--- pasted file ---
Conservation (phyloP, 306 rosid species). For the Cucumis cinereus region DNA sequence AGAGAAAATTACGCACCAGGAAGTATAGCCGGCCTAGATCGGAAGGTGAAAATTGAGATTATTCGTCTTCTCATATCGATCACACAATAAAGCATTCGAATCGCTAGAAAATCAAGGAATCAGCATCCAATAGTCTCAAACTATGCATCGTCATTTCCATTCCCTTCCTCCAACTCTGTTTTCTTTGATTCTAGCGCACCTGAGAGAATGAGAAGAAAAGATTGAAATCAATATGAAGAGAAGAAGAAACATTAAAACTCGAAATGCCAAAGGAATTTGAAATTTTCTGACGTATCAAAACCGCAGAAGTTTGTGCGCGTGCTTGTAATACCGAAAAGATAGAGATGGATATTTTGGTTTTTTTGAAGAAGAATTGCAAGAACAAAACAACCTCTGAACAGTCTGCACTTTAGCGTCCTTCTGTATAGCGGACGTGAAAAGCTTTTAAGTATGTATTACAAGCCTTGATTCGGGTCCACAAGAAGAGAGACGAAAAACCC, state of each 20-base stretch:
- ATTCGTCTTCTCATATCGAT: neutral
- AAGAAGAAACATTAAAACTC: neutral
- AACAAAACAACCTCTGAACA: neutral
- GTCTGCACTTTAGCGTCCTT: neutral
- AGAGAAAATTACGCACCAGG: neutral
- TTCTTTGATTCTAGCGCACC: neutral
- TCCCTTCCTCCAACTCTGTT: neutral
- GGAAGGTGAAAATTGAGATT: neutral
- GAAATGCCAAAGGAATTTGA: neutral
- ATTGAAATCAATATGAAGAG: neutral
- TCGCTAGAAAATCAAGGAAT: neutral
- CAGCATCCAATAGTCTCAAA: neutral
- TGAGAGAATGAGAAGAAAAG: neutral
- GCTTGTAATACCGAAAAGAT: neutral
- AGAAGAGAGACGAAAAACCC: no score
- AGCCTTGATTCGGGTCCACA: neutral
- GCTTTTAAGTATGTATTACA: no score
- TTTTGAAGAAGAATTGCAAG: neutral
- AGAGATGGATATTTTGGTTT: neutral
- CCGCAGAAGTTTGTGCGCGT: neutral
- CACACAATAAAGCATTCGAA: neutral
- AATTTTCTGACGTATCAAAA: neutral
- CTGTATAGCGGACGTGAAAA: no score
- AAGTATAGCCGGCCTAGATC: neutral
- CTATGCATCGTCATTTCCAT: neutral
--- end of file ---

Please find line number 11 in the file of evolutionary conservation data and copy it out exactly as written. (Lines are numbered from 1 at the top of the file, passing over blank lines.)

- ATTGAAATCAATATGAAGAG: neutral